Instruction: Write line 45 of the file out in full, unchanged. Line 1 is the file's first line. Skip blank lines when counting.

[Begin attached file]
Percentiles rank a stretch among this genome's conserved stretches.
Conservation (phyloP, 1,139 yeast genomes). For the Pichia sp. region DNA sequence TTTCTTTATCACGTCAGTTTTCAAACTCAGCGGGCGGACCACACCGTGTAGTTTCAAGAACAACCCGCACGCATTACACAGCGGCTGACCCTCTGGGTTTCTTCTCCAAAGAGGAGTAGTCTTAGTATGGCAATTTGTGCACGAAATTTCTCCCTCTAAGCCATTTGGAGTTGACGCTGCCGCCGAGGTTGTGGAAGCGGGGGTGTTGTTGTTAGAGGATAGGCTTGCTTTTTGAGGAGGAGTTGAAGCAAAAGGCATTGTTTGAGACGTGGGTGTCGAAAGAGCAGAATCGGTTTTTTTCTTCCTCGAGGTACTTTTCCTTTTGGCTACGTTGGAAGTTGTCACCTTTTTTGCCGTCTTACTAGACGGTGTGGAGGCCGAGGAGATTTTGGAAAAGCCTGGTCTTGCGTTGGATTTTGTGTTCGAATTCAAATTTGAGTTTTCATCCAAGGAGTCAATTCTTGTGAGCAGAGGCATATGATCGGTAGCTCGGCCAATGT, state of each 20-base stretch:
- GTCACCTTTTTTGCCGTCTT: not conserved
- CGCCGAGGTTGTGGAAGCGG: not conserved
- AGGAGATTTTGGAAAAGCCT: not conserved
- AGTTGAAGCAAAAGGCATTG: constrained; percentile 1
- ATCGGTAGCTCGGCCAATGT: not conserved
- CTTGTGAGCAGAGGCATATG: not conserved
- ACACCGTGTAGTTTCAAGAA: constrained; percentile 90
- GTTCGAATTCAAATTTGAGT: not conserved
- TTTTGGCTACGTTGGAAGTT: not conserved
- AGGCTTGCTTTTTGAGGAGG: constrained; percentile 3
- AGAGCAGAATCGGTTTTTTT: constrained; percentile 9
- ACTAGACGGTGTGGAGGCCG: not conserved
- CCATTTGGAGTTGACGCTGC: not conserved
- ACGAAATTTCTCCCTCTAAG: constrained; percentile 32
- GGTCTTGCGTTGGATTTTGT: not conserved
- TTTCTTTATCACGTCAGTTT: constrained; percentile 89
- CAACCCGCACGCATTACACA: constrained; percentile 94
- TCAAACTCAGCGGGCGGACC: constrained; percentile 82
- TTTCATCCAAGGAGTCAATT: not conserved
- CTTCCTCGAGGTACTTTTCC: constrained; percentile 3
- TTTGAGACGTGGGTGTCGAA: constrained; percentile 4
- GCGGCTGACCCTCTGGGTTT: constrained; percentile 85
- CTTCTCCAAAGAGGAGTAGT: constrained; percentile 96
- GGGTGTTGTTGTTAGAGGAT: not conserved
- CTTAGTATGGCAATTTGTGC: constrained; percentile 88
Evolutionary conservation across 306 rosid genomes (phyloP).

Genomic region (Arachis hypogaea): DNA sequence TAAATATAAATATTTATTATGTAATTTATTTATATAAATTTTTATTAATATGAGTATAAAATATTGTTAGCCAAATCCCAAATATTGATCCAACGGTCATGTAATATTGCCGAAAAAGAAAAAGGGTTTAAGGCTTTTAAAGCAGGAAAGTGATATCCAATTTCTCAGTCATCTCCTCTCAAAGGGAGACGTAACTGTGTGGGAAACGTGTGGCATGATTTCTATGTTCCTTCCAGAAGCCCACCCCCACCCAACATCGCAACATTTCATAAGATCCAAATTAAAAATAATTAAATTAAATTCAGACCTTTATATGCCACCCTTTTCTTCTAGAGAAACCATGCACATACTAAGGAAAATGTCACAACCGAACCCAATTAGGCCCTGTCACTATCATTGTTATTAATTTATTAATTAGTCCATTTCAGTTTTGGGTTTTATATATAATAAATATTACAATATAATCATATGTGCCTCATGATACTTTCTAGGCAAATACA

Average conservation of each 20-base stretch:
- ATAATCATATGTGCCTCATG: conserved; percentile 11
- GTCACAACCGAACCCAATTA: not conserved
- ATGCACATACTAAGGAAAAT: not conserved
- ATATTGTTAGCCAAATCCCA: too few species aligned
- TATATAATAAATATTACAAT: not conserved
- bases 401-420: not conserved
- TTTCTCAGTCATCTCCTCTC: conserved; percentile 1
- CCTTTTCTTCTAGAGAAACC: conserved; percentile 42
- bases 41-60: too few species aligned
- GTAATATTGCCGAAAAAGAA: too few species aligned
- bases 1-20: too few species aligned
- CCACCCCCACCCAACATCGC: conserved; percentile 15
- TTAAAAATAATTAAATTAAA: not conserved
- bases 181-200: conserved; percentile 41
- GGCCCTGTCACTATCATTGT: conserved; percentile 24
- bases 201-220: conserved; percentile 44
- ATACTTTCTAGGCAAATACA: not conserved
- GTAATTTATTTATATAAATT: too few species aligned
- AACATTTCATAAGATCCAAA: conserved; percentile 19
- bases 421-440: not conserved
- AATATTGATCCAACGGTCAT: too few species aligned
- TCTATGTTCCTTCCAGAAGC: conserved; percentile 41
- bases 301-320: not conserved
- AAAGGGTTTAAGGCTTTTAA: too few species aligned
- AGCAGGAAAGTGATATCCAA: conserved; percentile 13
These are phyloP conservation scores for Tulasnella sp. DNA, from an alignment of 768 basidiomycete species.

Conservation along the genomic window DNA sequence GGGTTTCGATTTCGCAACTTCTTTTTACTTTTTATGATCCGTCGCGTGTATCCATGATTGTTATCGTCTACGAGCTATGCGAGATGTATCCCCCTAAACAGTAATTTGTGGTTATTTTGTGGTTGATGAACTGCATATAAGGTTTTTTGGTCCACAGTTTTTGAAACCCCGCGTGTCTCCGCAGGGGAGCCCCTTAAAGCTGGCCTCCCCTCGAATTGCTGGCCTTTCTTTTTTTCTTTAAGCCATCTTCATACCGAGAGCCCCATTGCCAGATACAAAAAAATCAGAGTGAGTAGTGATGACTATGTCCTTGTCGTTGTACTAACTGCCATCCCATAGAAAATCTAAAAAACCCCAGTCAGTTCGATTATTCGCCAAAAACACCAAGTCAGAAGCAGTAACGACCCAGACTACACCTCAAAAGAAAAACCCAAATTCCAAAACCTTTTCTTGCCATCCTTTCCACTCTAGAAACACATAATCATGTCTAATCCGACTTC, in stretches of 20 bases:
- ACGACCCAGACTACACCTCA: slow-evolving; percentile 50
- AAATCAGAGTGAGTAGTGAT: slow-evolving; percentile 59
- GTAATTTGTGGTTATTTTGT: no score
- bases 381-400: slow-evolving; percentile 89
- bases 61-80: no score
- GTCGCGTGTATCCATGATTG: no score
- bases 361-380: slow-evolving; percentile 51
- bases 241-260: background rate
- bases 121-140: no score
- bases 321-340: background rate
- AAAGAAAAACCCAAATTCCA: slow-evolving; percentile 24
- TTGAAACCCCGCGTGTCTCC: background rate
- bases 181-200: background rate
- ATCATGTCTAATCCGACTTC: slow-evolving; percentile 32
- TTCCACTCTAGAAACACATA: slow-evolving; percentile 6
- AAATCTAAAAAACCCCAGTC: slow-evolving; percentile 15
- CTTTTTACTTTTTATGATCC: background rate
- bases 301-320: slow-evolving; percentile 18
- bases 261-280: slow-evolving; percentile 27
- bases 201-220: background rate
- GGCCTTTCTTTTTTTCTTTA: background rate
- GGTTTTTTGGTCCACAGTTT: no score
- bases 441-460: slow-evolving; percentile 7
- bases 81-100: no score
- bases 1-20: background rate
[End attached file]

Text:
- GGCCCTGTCACTATCATTGT: conserved; percentile 24